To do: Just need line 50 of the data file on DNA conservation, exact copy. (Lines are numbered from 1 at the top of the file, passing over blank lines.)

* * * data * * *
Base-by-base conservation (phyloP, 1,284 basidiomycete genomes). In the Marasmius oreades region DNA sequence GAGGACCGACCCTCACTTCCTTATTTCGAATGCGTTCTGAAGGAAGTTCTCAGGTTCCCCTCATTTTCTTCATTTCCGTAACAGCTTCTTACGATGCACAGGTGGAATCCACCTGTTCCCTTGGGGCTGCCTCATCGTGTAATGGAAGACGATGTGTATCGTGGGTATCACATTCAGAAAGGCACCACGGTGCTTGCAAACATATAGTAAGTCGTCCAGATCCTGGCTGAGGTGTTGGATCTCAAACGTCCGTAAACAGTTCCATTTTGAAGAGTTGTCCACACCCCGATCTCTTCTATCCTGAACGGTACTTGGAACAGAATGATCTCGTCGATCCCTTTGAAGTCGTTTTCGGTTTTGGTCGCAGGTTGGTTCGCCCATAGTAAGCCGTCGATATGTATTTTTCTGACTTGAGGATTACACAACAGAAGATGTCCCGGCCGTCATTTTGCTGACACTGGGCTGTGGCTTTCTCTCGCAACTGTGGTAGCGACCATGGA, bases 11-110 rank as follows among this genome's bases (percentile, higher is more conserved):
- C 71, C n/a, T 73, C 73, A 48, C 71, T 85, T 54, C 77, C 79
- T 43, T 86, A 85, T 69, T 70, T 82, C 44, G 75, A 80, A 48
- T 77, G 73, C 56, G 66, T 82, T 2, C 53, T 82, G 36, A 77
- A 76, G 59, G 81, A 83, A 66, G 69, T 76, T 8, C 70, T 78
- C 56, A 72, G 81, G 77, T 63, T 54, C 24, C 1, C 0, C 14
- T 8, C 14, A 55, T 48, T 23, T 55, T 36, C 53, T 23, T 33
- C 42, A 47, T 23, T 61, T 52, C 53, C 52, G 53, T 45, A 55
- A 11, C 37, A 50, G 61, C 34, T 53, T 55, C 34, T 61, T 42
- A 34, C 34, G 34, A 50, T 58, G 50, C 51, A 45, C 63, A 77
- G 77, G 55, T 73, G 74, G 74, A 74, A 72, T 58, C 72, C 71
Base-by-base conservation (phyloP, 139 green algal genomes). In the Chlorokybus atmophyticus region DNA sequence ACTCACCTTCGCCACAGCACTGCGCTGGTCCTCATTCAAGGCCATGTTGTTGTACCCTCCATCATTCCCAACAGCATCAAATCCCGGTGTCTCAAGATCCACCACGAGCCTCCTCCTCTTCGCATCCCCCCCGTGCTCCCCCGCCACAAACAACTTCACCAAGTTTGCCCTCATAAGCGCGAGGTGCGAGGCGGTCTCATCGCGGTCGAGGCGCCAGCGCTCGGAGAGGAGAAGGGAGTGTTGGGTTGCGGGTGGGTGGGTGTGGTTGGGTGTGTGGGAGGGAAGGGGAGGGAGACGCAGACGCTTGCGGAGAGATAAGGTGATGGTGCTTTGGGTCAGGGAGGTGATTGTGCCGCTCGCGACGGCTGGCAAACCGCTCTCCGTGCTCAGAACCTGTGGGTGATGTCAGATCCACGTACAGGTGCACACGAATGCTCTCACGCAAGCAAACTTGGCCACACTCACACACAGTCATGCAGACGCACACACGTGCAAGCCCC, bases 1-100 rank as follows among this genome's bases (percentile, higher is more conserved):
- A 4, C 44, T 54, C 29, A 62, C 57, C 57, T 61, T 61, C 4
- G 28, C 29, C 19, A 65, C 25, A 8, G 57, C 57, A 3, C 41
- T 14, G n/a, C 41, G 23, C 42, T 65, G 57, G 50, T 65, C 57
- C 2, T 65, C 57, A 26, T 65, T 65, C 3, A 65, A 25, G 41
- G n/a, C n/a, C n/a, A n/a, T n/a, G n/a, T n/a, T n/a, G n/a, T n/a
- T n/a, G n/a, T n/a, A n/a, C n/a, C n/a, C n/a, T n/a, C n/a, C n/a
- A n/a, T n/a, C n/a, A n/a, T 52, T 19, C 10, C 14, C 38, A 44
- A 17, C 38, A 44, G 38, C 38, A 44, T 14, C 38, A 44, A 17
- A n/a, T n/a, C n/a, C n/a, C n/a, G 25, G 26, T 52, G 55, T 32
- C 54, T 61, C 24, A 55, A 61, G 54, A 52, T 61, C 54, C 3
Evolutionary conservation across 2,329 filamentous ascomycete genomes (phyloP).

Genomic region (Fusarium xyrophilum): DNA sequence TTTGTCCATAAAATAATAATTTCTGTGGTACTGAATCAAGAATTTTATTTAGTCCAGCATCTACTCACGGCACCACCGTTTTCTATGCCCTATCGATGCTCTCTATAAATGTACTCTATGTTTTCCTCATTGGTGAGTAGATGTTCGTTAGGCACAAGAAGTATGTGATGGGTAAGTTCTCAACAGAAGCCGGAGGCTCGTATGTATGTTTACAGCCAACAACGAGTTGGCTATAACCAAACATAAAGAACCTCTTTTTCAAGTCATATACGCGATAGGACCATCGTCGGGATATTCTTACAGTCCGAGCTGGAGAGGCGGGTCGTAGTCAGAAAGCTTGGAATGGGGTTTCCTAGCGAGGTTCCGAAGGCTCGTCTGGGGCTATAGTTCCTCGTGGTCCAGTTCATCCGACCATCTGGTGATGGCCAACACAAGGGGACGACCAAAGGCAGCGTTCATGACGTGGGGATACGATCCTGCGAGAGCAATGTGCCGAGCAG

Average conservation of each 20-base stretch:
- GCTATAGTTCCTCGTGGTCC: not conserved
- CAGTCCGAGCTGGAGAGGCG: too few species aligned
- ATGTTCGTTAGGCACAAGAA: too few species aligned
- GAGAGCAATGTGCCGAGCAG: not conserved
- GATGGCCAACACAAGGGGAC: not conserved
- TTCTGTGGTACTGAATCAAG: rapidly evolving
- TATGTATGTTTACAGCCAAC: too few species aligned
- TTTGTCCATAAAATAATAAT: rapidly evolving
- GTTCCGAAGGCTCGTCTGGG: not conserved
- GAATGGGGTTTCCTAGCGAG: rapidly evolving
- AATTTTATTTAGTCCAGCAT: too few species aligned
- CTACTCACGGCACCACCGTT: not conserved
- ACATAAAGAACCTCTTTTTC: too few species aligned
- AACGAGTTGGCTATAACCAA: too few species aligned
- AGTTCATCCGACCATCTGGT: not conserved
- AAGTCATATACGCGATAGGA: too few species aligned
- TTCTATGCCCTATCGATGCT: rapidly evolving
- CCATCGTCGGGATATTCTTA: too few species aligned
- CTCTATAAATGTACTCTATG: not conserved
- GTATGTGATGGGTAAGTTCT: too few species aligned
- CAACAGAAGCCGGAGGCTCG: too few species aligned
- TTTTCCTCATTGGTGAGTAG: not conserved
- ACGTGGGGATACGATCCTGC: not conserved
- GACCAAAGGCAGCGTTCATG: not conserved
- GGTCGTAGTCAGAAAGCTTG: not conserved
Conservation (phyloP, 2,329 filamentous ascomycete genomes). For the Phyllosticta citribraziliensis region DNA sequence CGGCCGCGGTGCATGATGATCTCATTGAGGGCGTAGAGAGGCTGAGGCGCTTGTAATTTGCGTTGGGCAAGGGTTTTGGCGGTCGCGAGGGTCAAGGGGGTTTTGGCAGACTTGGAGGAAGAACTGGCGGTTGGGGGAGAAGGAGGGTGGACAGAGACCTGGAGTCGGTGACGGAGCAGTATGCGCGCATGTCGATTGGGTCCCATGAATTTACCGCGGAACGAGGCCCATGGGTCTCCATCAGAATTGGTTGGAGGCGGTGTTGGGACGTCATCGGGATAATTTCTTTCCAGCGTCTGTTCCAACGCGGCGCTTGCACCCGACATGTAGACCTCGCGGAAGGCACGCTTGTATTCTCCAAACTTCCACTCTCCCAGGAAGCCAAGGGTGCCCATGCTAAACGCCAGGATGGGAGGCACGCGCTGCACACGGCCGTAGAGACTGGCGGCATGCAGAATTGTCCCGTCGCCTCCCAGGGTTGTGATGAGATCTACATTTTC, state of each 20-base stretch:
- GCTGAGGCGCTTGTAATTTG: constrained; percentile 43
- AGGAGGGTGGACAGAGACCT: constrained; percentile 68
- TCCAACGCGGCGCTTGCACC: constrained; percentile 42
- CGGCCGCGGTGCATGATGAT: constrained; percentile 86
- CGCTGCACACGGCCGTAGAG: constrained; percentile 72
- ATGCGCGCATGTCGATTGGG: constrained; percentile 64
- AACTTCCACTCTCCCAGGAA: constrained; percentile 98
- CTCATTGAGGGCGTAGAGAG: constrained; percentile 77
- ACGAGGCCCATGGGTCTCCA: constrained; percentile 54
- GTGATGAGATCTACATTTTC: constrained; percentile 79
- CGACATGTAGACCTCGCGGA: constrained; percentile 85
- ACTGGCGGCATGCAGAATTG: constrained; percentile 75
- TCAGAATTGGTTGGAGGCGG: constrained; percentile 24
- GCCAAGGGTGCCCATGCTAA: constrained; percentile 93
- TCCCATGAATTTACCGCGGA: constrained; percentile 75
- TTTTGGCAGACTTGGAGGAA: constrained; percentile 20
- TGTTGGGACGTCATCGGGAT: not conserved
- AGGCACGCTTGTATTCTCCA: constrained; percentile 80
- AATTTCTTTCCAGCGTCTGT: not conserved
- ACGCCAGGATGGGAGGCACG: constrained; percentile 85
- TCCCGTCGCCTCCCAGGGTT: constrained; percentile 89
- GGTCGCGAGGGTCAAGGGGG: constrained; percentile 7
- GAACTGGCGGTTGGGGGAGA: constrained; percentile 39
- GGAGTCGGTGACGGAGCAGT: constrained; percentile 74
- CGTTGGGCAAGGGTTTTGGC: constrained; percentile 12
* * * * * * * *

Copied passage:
- GGTCGTAGTCAGAAAGCTTG: not conserved